Paediatric resuscitation for nurses working in Ghana: an educational intervention


Dr Mary M. Brennan, New York University College of Nursing, 726 Broadway, New York, NY 10003, USA; Tel: (212)-998-5327; Fax: (212)-995-4679; E-mail:


BRENNAN M.M., FITZPATRICK J.J., MCNULTY S.R., CAMPO T., WELBECK J. & BARNES G. (2013) Paediatric resuscitation for nurses working in Ghana: an educational intervention. International Nursing Review60, 136–143

Background:  Deficiencies in the paediatric emergency systems of developing countries may contribute to avoidable paediatric mortality. Studies suggest that nurses and doctors may not be educationally prepared to provide immediate paediatric resuscitative care to acutely ill children. The purpose of this study was to determine if a 1-day World Health Organization (WHO) Emergency Triage and Assessment Treatment (ETAT) Program in paediatric resuscitation would increase Ghanaian nurses' knowledge and self-efficacy of paediatric resuscitation.

Methods:  A pre-experimental, one-group, pre-test, post-test design was used to assess differences in the nurses' knowledge of paediatric resuscitation, and their perceived self-efficacy of paediatric resuscitation after completing a 1-day educational intervention in paediatric resuscitation. Forty-one nurses from a public teaching hospital in Ghana were recruited and participated in the study.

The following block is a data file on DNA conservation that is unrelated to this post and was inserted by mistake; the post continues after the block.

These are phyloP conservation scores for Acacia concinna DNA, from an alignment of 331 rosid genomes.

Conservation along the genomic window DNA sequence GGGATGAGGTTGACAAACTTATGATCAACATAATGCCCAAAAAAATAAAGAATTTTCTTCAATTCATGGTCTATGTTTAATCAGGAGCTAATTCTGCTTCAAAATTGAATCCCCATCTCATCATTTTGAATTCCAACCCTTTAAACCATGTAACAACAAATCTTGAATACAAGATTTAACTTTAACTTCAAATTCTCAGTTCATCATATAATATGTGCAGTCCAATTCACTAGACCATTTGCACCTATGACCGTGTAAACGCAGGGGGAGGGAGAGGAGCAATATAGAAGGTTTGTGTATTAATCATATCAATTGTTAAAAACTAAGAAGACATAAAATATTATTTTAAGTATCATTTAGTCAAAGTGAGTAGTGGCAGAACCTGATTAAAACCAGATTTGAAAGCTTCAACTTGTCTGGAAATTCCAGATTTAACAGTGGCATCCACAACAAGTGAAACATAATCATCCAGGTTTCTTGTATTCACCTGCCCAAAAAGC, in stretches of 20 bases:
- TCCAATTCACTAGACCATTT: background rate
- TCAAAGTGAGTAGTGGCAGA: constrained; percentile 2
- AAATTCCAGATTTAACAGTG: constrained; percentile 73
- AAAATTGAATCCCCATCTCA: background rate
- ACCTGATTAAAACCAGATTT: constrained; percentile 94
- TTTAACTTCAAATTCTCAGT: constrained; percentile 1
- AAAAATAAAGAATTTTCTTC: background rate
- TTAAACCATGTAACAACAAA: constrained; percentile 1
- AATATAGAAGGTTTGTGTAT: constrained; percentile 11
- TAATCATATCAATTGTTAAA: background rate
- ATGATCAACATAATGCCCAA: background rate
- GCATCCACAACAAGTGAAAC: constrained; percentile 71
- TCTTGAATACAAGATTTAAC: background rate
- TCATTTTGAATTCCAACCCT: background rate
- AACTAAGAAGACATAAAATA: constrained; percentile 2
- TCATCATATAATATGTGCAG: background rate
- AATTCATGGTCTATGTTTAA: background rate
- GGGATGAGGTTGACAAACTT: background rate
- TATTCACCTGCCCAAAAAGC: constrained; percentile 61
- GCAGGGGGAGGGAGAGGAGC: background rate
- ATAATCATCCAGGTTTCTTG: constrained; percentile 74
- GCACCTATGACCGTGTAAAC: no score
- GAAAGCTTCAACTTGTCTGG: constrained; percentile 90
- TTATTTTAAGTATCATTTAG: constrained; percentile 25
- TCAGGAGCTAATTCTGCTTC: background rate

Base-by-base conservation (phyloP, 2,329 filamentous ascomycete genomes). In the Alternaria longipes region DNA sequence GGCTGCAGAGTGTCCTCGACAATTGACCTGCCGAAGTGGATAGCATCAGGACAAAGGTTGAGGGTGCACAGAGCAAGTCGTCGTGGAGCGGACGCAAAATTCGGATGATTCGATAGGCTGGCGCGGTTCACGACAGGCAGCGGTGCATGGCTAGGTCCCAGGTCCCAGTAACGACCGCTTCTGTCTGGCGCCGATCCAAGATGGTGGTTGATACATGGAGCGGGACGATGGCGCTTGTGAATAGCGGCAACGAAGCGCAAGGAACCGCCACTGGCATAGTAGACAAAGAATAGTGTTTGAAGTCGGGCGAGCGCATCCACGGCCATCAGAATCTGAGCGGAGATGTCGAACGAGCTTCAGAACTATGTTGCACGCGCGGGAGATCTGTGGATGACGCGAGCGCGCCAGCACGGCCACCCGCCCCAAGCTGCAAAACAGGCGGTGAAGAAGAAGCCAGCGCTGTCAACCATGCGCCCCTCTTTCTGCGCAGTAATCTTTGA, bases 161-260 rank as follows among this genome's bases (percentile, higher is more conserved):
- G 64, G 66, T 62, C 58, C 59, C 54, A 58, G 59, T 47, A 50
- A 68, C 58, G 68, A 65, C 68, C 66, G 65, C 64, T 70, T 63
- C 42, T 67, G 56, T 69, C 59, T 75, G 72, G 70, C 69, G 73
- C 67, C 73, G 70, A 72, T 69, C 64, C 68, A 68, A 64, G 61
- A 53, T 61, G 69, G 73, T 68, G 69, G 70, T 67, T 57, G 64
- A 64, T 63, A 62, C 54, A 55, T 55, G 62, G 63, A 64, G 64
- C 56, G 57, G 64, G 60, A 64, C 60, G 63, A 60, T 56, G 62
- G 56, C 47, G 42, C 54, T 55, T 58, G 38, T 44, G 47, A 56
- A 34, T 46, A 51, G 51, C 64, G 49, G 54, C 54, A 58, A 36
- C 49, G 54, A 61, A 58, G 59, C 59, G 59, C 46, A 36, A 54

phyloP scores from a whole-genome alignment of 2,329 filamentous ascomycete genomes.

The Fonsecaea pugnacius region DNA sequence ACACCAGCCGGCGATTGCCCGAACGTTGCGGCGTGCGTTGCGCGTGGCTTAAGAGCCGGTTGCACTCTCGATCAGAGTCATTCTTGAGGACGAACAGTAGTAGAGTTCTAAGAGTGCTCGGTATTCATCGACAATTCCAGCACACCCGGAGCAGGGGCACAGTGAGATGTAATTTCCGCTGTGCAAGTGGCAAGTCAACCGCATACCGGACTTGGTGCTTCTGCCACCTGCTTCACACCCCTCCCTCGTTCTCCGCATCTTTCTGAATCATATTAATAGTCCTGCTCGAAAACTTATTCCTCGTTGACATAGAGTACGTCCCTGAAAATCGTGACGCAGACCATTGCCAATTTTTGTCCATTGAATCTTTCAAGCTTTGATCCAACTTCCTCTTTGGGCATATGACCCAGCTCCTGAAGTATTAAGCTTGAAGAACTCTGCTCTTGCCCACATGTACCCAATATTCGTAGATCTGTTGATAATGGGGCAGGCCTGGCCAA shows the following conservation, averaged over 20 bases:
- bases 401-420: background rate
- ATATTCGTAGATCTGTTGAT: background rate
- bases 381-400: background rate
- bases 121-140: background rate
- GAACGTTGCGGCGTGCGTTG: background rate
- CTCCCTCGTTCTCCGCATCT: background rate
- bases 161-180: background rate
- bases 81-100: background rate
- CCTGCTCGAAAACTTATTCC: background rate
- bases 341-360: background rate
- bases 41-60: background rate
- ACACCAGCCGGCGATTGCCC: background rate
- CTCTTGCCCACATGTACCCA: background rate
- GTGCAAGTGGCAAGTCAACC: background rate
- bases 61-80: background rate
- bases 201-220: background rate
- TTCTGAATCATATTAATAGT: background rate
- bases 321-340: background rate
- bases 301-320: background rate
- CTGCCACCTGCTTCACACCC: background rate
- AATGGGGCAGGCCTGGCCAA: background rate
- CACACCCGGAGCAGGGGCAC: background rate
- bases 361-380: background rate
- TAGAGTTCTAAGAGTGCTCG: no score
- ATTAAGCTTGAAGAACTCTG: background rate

Results:  Using a paired samples t-test, there was a statistically significant increase in the nurses' perceived self-efficacy of paediatric resuscitation in general (P < 0.000), perceived self-efficacy of bag and mask ventilation (P < 0.000), and knowledge of paediatric resuscitation (P < 0.000).

Conclusions:  Findings from this study suggest that a 1-day WHO ETAT Program may increase self-efficacy of paediatric resuscitation and knowledge of paediatric resuscitation.

Clinical Relevance:  Policy makers in Ghana need to consider implementing education programmes in paediatric resuscitation for nurses as part of a comprehensive strategy to improve emergency systems and address preventable and avoidable infant and child mortality.